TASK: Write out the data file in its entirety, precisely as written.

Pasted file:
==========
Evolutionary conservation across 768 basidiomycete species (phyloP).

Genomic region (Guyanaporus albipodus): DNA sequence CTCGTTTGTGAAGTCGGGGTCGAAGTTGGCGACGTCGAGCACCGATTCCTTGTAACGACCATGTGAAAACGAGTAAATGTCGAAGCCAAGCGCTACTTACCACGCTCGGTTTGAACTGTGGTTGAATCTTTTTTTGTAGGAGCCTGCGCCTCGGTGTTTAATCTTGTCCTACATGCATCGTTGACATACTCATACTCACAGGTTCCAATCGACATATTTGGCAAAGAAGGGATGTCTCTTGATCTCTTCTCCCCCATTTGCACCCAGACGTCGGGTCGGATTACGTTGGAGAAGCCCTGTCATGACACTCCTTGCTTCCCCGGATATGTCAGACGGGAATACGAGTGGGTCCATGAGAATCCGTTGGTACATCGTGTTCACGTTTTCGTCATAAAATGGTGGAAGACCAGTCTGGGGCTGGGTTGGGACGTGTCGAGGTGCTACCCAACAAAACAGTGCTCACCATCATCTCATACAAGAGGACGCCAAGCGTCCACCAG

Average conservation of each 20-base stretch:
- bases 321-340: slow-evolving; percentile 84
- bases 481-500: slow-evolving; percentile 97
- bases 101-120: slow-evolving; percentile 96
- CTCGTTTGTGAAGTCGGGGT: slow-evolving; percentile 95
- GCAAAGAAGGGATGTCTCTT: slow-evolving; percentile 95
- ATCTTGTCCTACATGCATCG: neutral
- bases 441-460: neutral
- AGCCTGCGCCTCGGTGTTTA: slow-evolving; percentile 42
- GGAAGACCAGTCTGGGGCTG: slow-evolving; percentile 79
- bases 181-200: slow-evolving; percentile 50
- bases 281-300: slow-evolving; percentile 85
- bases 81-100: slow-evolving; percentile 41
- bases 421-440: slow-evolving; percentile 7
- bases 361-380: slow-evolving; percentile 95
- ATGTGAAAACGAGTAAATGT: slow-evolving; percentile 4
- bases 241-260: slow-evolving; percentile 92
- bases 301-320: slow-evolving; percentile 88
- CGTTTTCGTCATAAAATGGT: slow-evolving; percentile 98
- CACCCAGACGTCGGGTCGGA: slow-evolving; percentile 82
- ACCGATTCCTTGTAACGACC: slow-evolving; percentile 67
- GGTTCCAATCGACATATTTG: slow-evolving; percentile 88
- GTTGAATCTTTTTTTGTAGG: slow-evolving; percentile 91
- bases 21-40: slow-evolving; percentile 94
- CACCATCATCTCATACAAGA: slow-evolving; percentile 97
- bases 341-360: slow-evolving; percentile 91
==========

Evolutionary conservation across 768 basidiomycete species (phyloP).

Genomic region (Guyanaporus albipodus): DNA sequence CTCGTTTGTGAAGTCGGGGTCGAAGTTGGCGACGTCGAGCACCGATTCCTTGTAACGACCATGTGAAAACGAGTAAATGTCGAAGCCAAGCGCTACTTACCACGCTCGGTTTGAACTGTGGTTGAATCTTTTTTTGTAGGAGCCTGCGCCTCGGTGTTTAATCTTGTCCTACATGCATCGTTGACATACTCATACTCACAGGTTCCAATCGACATATTTGGCAAAGAAGGGATGTCTCTTGATCTCTTCTCCCCCATTTGCACCCAGACGTCGGGTCGGATTACGTTGGAGAAGCCCTGTCATGACACTCCTTGCTTCCCCGGATATGTCAGACGGGAATACGAGTGGGTCCATGAGAATCCGTTGGTACATCGTGTTCACGTTTTCGTCATAAAATGGTGGAAGACCAGTCTGGGGCTGGGTTGGGACGTGTCGAGGTGCTACCCAACAAAACAGTGCTCACCATCATCTCATACAAGAGGACGCCAAGCGTCCACCAG

Average conservation of each 20-base stretch:
- bases 321-340: slow-evolving; percentile 84
- bases 481-500: slow-evolving; percentile 97
- bases 101-120: slow-evolving; percentile 96
- CTCGTTTGTGAAGTCGGGGT: slow-evolving; percentile 95
- GCAAAGAAGGGATGTCTCTT: slow-evolving; percentile 95
- ATCTTGTCCTACATGCATCG: neutral
- bases 441-460: neutral
- AGCCTGCGCCTCGGTGTTTA: slow-evolving; percentile 42
- GGAAGACCAGTCTGGGGCTG: slow-evolving; percentile 79
- bases 181-200: slow-evolving; percentile 50
- bases 281-300: slow-evolving; percentile 85
- bases 81-100: slow-evolving; percentile 41
- bases 421-440: slow-evolving; percentile 7
- bases 361-380: slow-evolving; percentile 95
- ATGTGAAAACGAGTAAATGT: slow-evolving; percentile 4
- bases 241-260: slow-evolving; percentile 92
- bases 301-320: slow-evolving; percentile 88
- CGTTTTCGTCATAAAATGGT: slow-evolving; percentile 98
- CACCCAGACGTCGGGTCGGA: slow-evolving; percentile 82
- ACCGATTCCTTGTAACGACC: slow-evolving; percentile 67
- GGTTCCAATCGACATATTTG: slow-evolving; percentile 88
- GTTGAATCTTTTTTTGTAGG: slow-evolving; percentile 91
- bases 21-40: slow-evolving; percentile 94
- CACCATCATCTCATACAAGA: slow-evolving; percentile 97
- bases 341-360: slow-evolving; percentile 91